Mistake #5: You Thought The Economy Would Be Great
In today's economy, this may be a less common mistake. However, be sure a glimmer of hope (a pay raise, a new job) that the economy is on the up does not give you a false sense of security. This was Frank's problem in the adaptation from Marshall v Marshall. Do not count on maintaining your current income, or earning more, when you negotiate a support or property settlement payment schedule. To the extent the laws in your jurisdiction allow, build in automatic support review periods and/or make your payments conditional on another event, with a floor and a ceiling to the payments (e.g., you pay one-third of the money you receive for the sale of X, to a maximum of $Y and a minimum of $Z). Do not agree to non-modifiable, fixed support unless you are absolutely certain (and that is rare) you will have the income to pay it. Do not waive support, even if you gawk now at the thought of your spouse paying it. If your payments include interest, consider whether a variable interest rate tied to some external indicator is better than a fixed rate. If your settlement contains conditional payments (e.g., you pay your spouse one-half your home's equity only if you sell the home in ten years), clarify whether the payee is entitled to an alternate award if the condition fails. Prepare a budget for your first post-divorce year to determine whether you will have an income sufficient to meet all of your personal and court-ordered expenses. If not, what can you trim? Most of all, have a financial advisor review your settlement before you finalize it and apprise you of any beneficial planning techniques.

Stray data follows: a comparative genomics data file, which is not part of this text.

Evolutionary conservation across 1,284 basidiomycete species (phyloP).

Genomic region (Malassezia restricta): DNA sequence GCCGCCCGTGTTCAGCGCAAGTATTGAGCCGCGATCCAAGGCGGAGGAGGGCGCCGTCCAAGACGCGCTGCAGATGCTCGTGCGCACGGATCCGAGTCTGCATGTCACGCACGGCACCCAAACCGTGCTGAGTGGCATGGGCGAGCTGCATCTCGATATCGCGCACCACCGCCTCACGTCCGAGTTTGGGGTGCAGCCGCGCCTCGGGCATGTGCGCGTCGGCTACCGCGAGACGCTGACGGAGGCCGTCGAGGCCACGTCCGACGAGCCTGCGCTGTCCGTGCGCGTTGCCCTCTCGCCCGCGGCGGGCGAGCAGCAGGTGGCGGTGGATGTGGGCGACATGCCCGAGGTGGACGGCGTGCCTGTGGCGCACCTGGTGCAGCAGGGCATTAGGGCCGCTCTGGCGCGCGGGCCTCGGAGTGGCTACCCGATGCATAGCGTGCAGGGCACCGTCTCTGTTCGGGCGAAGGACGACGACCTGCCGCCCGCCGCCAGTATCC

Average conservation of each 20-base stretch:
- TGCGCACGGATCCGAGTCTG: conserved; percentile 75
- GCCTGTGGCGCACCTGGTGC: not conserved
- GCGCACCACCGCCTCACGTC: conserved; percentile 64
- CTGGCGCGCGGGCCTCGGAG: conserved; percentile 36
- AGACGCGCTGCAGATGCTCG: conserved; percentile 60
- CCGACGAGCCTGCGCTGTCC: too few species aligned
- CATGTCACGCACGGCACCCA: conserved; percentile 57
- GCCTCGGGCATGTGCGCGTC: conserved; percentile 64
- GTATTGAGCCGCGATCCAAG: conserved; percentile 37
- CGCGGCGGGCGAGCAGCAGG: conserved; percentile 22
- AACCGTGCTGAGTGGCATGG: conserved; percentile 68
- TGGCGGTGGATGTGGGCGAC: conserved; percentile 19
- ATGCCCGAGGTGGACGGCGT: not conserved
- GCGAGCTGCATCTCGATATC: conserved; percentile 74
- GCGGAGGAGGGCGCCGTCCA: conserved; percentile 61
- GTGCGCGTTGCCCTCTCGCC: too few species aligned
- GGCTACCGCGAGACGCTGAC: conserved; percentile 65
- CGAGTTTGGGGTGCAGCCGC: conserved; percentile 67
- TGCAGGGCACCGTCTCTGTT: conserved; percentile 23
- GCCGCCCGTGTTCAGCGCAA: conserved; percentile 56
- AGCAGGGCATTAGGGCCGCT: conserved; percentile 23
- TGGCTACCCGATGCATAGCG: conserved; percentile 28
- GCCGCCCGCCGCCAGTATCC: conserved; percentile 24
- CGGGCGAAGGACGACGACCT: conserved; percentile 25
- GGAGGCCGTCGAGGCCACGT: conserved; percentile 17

Mistake #6: Your Spouse Is Still Your Beneficiary
State law treatment of beneficiaries for life insurance, annuities and endowments vary. In Michigan, unless the parties' judgment of divorce provides otherwise, the judgment terminates each spouse's interest as a beneficiary in the other's life insurance policies, endowments and annuities. See MCL 552.101. This is true, in Michigan, even if the federal Employee Retirement Income Security Act of 1974 (ERISA) preempts state law with respect to determining beneficiaries because it does not preempt a nonparticipant interest waiver. See, e.g., Sweebe v Sweebe, 474 Mich 151; 712 NW2d 708 (2006). This is not true in all states, and you should not rely upon it even if it is true in your state because the laws in this area change. The best way to ensure your ex-spouse is no longer a beneficiary for your life insurance, endowment or annuity is to contact your insurance, endowment or annuity administrator and execute new beneficiary designations. A certified copy of your decree is helpful but not necessary unless you have limited rights to modify your beneficiary designations. Be sure to contact the administrator before you finalize your settlement agreement and your decree to learn whether the administrator will require any special language in either or documents from your spouse to effectuate the change.
Mistake #7: Your Estate Plan Is Old, Or You Do Not Have One
Divorce is also the time to review your estate plan. Who do you want to administer your affairs when you pass away? Who will receive the property you leave? Who should oversee your funeral and burial services and any expenses thereto? Who do you want to make your important medical decisions in the event you are unable? Discuss these issues with your attorney to learn what effect divorce has on your estate plan. Some attorneys are even willing to redraft or prepare your estate plan at a reduced rate as part of your divorce file.